Facebook Verified App— Not So Verified After All

Every other person out there is developing apps nowadays, and while some apps are good at what they do, others abuse the security of their platform to steal data. In these dire situations, it comes as a relief when the platform starts checking these apps and gives them a badge of trust, like a “verified app”. Almost every app store has a verified app scheme. Android has a top-developer rating, Google Chrome Web Store shows a small green tick and Facebook had a “verified app” scheme too, until December 2009.

With Facebook, the verified app system worked a bit differently. Not only were these verified apps supposed to be secure, they also enjoyed certain promotional privileges, all for a price. Some developers have even paid Facebook $95,000 to enter as a verified app in Facebook! The Guardian writes,

Developers paid Facebook $375, or $175 for a student or non-profit organization, to be given the green tick. Verified apps were given other benefits including prominence in its search results and a higher ranking on the directory of apps.

What if you were using an app that said it was verified, when in fact it was just given the badge without any verification. After nearly two years and because of an ongoing FTC investigation, Facebook’s verified app system is under scrutiny now. Seemingly, the verified apps were nothing special, and they underwent the same checks as any other app on the Facebook platform. In short, Facebook charged developers for a fake verification, and a verified badge.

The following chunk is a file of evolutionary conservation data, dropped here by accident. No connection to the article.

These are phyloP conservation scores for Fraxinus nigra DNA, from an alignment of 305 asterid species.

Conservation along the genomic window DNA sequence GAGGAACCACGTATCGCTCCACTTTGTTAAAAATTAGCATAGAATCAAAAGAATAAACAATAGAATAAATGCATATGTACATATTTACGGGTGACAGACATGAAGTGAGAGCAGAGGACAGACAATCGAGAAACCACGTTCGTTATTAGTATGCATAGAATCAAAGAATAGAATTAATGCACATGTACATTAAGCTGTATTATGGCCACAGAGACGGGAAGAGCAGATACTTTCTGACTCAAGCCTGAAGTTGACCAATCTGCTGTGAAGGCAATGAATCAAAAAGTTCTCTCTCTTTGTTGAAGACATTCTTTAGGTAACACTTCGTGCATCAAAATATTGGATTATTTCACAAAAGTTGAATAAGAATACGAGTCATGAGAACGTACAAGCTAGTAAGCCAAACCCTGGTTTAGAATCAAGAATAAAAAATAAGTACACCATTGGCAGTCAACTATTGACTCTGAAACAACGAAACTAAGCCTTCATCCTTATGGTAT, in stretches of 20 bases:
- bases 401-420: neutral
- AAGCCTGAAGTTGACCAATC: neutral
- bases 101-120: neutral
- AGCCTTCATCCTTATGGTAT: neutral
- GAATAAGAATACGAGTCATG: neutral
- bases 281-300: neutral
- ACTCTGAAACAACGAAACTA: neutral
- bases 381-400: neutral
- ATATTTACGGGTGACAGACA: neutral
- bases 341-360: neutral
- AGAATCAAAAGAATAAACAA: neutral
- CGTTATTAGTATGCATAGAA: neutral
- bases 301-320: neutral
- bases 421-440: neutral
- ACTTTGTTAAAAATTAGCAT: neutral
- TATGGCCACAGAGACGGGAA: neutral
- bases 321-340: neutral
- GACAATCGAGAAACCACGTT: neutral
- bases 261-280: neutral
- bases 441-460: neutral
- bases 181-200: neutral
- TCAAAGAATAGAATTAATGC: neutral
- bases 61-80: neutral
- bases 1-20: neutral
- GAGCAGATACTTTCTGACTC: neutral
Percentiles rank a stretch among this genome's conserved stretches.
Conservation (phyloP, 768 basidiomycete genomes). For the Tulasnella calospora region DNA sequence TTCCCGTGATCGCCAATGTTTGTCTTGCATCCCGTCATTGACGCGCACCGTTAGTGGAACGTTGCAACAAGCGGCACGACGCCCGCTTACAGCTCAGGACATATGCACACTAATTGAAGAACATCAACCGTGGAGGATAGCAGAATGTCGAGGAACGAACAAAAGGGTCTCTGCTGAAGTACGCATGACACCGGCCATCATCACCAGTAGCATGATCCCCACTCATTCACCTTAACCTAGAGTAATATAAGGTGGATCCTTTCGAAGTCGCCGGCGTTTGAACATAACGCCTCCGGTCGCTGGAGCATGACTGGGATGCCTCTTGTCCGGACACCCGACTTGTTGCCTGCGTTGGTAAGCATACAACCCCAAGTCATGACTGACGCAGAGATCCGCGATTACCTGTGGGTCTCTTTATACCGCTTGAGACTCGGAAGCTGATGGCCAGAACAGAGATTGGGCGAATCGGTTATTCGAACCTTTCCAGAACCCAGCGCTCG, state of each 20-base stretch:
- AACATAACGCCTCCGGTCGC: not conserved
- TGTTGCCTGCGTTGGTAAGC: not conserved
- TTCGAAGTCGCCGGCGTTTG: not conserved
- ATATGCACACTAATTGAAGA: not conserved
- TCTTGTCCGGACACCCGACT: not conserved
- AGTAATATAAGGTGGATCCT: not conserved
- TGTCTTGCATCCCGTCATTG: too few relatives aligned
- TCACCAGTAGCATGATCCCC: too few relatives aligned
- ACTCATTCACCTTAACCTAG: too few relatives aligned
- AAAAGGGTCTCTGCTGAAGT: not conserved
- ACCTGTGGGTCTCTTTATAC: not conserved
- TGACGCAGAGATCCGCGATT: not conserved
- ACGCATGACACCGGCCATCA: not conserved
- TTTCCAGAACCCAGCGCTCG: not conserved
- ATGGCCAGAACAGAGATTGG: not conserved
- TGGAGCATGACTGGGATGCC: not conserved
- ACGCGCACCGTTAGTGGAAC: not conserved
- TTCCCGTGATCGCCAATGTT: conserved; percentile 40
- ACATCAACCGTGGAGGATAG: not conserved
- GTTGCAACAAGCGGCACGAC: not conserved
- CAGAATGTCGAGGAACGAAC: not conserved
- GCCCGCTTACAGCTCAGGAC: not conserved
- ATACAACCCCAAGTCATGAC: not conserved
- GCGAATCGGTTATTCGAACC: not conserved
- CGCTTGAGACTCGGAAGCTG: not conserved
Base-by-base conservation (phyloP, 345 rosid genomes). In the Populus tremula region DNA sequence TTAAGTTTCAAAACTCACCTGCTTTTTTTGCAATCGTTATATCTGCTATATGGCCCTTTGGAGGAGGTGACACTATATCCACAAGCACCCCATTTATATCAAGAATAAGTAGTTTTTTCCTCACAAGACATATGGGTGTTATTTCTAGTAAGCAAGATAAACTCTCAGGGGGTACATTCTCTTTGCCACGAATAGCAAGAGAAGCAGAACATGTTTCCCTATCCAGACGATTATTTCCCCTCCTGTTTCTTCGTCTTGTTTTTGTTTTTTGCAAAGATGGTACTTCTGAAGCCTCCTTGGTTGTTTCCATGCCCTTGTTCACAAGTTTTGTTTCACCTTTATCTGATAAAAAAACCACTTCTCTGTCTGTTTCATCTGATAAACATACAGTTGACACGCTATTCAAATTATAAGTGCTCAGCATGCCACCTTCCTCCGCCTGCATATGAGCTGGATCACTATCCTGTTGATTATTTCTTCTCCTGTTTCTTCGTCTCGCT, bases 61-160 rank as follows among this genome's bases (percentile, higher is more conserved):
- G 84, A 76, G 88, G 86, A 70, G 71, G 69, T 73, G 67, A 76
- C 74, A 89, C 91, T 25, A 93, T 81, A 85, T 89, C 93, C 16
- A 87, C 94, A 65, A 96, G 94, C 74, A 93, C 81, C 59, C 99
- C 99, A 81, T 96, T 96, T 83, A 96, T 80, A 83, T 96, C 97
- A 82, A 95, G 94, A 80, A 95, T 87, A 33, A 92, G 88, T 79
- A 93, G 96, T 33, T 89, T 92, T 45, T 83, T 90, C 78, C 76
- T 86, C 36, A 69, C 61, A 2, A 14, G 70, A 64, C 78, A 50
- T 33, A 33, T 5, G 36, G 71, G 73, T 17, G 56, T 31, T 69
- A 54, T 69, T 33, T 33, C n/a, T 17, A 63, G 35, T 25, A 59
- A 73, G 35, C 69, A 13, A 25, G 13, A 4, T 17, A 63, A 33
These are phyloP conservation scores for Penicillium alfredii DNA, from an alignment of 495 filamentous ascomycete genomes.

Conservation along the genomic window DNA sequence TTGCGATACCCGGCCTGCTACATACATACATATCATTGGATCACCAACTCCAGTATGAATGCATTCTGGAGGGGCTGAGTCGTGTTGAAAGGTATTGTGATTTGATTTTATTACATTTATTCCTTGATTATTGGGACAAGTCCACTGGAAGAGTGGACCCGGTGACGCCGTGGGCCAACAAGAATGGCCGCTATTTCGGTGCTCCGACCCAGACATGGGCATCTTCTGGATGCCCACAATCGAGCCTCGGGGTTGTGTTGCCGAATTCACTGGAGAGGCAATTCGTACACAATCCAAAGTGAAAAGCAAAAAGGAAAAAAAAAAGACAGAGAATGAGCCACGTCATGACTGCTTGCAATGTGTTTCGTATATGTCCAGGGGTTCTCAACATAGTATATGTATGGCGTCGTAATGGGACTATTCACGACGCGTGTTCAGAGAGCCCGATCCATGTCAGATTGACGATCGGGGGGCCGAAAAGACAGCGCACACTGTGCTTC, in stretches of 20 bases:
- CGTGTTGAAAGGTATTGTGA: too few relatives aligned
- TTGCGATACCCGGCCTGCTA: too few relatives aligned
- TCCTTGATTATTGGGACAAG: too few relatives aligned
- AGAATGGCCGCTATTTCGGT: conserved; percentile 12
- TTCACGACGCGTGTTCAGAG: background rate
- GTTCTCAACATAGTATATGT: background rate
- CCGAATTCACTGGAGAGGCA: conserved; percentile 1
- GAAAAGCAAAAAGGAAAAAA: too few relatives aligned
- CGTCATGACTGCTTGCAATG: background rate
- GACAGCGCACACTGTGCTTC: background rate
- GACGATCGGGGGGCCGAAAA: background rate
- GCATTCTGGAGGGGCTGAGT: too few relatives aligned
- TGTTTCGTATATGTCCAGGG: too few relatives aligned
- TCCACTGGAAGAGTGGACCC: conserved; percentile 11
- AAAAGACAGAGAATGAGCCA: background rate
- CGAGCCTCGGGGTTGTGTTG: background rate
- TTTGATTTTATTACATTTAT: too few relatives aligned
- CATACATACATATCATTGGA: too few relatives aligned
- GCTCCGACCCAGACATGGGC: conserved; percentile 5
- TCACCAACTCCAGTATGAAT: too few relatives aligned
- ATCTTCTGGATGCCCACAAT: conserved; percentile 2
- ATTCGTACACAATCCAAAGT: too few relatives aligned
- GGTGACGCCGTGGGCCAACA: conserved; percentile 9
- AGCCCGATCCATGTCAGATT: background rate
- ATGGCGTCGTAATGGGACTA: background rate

Guardian’s Josh Halliday has brought the matter to public notice, and this makes it hard times for Facebook. Facebook took a blow last Friday too, when another judgment was passed in the ongoing FTC Act investigation, which stated that Facebook would have regular privacy inspections for the next 20 years.

Although live only for six months, the verified apps system has earned Facebook a lifetime of notoriety. Facebook is yet to respond on this allegation. I seriously hope the response is something substantial, because if the allegation is true, Facebook being one of the largest internet companies out there, it undermines the whole system of verified apps.

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Chinmoy Kanjilal

Chinmoy Kanjilal is a FOSS enthusiast and evangelist. He is passionate about Android. Security exploits turn him on and he loves to tinker with computer networks. You can connect with him on Twitter @ckandroid.